Samsung smartphones are protected against Qualcomm severe chip vulnerability


According to a security research company, Check Point, there is a vulnerability in Qualcomm’s 5G modem chip. According to the research agency, this vulnerability will affect about 30% of Android smartphones globally. The discovery of this vulnerability dates back to December last year. It may allow hackers to remotely attack Android users by injecting malicious code into the phone’s modem, gain the ability to execute code, access mobile users’ call records and text messages, and eavesdrop on calls. According to reports, this vulnerability affects Google Pixel, LG smartphones, OnePlus, Samsung Galaxy series, and Xiaomi devices. Fortunately, Samsung’s May 2021 security update has resolved this Qualcomm security vulnerability. Earlier today, Samsung updated its security bulletin with the latest patch to confirm this.

Qualcomm 5G chip samsung

Previously, Samsung’s May 2021 security patch update log did not mention Qualcomm’s “CVE-2020-11292” vulnerability. Today Samsung updated this page to include new information about the vulnerability. It is worth mentioning that Samsung also mentioned in its May 2021 security patch announcement that the company has been patching the vulnerability since January 2021.

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The company did not disclose the Galaxy devices that have this update before May. However, the fix is ​​now part of the latest security patch. This update is already available for low-end to high-end Samsung Galaxy smartphones.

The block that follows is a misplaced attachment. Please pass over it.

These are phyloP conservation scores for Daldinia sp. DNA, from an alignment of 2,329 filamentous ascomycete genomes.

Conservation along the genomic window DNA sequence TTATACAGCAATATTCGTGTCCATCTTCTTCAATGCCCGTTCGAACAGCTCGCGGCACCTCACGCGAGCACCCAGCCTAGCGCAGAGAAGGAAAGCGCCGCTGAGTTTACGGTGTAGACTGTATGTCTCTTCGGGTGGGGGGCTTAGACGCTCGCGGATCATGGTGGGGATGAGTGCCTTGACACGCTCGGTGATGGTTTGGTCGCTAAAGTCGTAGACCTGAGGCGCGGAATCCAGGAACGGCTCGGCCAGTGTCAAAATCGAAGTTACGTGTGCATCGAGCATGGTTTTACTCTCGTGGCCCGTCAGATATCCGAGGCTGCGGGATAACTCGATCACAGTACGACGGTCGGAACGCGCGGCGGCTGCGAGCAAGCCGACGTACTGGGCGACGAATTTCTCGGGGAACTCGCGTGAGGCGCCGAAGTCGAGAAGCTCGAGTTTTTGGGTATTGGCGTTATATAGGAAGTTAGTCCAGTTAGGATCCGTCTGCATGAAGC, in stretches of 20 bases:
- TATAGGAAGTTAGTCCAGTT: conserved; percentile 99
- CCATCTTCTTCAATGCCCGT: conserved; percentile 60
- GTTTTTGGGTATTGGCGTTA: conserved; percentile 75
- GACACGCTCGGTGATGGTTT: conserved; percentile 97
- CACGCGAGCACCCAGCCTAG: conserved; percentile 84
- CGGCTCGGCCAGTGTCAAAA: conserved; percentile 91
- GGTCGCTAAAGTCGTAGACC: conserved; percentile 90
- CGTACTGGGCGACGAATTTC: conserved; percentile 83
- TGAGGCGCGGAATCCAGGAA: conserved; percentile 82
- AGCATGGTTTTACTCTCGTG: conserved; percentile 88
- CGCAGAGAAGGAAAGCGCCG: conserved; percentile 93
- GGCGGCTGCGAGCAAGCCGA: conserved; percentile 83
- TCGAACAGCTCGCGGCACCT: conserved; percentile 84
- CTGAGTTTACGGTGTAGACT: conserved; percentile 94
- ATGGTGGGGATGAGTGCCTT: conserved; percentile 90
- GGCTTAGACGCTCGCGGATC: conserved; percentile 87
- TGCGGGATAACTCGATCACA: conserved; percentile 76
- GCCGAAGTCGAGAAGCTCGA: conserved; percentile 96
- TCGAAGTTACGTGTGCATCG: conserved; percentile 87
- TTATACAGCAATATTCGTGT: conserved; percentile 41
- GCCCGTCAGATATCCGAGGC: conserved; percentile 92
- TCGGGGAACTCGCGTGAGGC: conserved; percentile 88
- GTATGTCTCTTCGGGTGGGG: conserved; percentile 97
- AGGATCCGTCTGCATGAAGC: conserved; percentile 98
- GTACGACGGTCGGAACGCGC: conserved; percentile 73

Qualcomm’s chip vulnerability

According to Check Point Research, the vulnerability (CVE-2020-11292) exists in Qualcomm’s mobile station modem (MSM) interface, called QMI. MSM is a system on chip (SoC) from  Qualcomm. QMI is a proprietary protocol for communication between software components in the modem and other peripheral subsystems.

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The impact of this vulnerability may be far-reaching. MSM has been in mobile devices since the 2G era. According to Check Point data, QMI is used in about 30% of mobile phones worldwide.

A Check Point spokesperson said, “assuming a malicious application is running on a mobile phone, it can use this vulnerability to hide in the modem chip, making it invisible to all current security measures on mobile phones”.

Fortunately, Qualcomm already has a fix, but the rollout of the patch will be slow. According to Qualcomm, it has notified all Android vendors. However, the company does not know which of these vendors eventually released the patch to their users.

This is not the first time that Qualcomm’s chips will be having serious defects. For example, Check Point disclosed six serious flaws in Qualcomm’s Snapdragon mobile chipset at DEF CON last year. This vulnerability exposed about 40% of Android smartphones to denial of service and other attacks.

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